The MEGA RPG System boasted Norse themes and an inspired setting, but is it the perfect game to dust off while watching Loki, or one to leave on the shelf?
The MEGA Role Playing System showed up in the mid to late eighties from Norway and tried to add a little something different to the RPG world of the time. Unlike Dungeons and Dragons and some of the other more well-known fantasy games, MEGA leaned on it’s Scandinavian origins and attempted to popularize a game with a distinctly Norwegian twist, claiming inspiration from from Norse mythology and folklore. And with Loki’s televised premiere right around the corner, maybe it’s time to blow the dust off of this thirty-four-year-old hardcover and start a game. But also, maybe not.
Designed by Isy Allon and Ben Brakas and published by MEGA Games Ltd. in 1987, The MEGA Role Playing system was clearly supposed to be the start of something bigger. It’s easy to see where MEGA Games Ltd. thought that The MEGA system would take off and be their D&D. And they may have been on the right track for a while. Norse mythology is undeniably interesting with a lot of room for creativity, adventure, and storytelling, and the book was by all accounts high quality and well laid out. I don’t know about you, but if an RPG sourcebook is physically difficult or annoying to read, I probably won’t even leave the store with it so this is a pretty key step one.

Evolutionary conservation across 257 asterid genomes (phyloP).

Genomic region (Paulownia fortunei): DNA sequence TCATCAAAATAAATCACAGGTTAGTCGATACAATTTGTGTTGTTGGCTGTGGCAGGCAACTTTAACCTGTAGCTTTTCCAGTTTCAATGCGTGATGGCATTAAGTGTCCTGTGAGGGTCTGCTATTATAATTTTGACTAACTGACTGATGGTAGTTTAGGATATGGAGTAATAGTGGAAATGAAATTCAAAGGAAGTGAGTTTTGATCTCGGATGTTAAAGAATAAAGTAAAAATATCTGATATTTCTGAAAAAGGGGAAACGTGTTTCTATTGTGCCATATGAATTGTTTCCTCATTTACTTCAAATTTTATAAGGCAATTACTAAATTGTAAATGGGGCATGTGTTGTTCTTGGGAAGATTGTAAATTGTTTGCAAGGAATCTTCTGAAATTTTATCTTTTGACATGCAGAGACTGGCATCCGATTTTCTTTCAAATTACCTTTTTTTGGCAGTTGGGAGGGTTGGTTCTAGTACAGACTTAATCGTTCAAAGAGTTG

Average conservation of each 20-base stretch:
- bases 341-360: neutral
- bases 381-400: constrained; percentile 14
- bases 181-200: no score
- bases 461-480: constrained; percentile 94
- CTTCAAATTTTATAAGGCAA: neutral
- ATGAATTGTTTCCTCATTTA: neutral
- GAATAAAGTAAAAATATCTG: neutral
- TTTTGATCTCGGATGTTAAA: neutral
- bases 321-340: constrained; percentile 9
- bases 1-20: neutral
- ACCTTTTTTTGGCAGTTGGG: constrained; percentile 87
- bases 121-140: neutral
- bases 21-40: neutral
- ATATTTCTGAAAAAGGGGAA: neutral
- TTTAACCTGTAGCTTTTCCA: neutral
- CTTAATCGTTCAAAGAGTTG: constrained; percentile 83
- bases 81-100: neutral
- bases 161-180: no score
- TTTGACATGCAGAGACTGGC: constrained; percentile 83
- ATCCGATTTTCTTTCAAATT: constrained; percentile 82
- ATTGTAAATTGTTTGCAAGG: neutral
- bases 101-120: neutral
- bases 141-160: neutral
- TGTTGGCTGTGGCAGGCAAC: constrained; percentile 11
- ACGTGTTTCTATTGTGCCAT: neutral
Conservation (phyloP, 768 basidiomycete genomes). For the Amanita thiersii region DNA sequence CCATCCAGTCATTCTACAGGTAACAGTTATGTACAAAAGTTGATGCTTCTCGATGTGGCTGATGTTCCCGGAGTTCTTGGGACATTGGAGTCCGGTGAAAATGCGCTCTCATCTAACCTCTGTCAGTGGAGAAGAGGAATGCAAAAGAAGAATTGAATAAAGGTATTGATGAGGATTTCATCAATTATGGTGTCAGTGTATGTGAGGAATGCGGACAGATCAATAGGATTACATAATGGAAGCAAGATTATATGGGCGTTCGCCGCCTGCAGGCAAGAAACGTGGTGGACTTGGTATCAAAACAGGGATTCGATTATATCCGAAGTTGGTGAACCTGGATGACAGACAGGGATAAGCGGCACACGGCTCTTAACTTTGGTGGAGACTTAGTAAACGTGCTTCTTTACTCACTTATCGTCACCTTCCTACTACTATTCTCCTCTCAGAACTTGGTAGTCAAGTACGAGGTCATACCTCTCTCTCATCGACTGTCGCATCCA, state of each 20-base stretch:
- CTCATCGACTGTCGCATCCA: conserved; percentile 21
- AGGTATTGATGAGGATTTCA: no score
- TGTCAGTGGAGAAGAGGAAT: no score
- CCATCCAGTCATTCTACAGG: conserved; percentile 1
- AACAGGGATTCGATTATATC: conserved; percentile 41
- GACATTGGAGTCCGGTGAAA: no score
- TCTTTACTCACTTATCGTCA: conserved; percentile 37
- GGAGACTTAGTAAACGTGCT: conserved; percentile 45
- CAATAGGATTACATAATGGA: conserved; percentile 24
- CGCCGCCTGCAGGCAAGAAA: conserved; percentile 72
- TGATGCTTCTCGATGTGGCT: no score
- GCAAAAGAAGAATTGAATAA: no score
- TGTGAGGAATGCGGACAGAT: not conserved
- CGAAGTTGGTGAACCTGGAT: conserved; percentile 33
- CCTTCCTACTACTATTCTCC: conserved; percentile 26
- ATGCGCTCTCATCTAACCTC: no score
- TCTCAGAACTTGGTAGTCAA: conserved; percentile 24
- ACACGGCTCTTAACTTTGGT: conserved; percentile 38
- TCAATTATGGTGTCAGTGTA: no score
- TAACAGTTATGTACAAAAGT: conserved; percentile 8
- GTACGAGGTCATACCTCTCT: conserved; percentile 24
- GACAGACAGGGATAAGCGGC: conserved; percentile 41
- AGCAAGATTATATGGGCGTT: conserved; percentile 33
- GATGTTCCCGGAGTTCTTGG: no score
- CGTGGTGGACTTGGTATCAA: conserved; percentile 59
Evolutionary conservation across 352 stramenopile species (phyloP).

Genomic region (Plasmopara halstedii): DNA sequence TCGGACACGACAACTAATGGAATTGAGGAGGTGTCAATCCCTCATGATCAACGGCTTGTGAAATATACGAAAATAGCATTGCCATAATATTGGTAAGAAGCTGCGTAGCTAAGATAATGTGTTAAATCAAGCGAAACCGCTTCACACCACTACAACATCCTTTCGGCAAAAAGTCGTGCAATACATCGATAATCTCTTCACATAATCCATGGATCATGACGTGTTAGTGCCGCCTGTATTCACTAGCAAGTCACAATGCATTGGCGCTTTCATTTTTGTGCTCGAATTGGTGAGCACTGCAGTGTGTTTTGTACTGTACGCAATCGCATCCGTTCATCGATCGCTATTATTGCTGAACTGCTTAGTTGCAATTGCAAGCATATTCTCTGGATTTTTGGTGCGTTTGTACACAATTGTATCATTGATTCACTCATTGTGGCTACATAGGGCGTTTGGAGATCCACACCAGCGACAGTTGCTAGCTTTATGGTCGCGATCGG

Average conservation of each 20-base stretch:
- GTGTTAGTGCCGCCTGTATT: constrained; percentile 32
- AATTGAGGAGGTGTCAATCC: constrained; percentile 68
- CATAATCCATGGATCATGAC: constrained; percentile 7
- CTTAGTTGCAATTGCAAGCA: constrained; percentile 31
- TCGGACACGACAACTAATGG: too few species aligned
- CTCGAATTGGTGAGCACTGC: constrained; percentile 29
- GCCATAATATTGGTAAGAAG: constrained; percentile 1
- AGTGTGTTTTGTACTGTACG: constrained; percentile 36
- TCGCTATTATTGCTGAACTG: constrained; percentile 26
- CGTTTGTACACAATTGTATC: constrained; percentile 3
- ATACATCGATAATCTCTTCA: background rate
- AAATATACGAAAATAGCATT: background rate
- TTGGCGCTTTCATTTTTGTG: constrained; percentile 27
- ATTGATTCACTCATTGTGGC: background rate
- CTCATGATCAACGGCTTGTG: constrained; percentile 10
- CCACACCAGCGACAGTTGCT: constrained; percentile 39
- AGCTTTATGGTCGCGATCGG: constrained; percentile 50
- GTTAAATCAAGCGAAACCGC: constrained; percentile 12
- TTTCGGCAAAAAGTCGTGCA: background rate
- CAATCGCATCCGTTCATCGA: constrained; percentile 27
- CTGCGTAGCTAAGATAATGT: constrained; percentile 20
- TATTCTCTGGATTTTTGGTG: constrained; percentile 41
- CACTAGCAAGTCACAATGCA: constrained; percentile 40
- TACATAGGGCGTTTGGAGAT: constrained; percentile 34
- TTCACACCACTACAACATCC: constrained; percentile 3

As far as setting and lore goes, MEGA is pretty standard fantasy adventure fare. Creatures and monsters are likely those you’ve already met in other fantasy role playing games, and there are only a few hints that the game has Scandinavian origins. That said, there’s nothing wrong with the normal Tolkienesque fantasy standard of many tabletop RPGs. It’s tried, true, and fun. Everybody likes elves and magic.
Gameplay is surprisingly complex and crunchy. Character creation is very open with no classes to build from, but also doesn’t really seem to put a lot of limitations on players. Attributes and skills can be increased or decreased and have maximum potential caps to keep an eye on as well as a third stat, “Status,” to keep track of your character’s general condition. Combat is even more punishingly complex with conditions for weight and length of your weapon, a ton of variety in armor types, and two kinds of magic that work completely differently from one another.
In the end, The MEGA Role Playing System didn’t take off. A difficult collection of rules paired with a setting that wasn’t as original as it seemed on the surface couldn’t compete with other fantasy tabletop roleplaying games of the time and only a GM’s screen and one playable adventure, Ogre Forest, were published in addition to the core rule book.
Have you ever played The MEGA Role Playing System? Have you even heard of it, or did it pass you by in a whirlwind of other, similar fantasy RPGs? What is your favorite Norse mythology based or Scandinavian inspired roleplaying system? Let us know in the comments!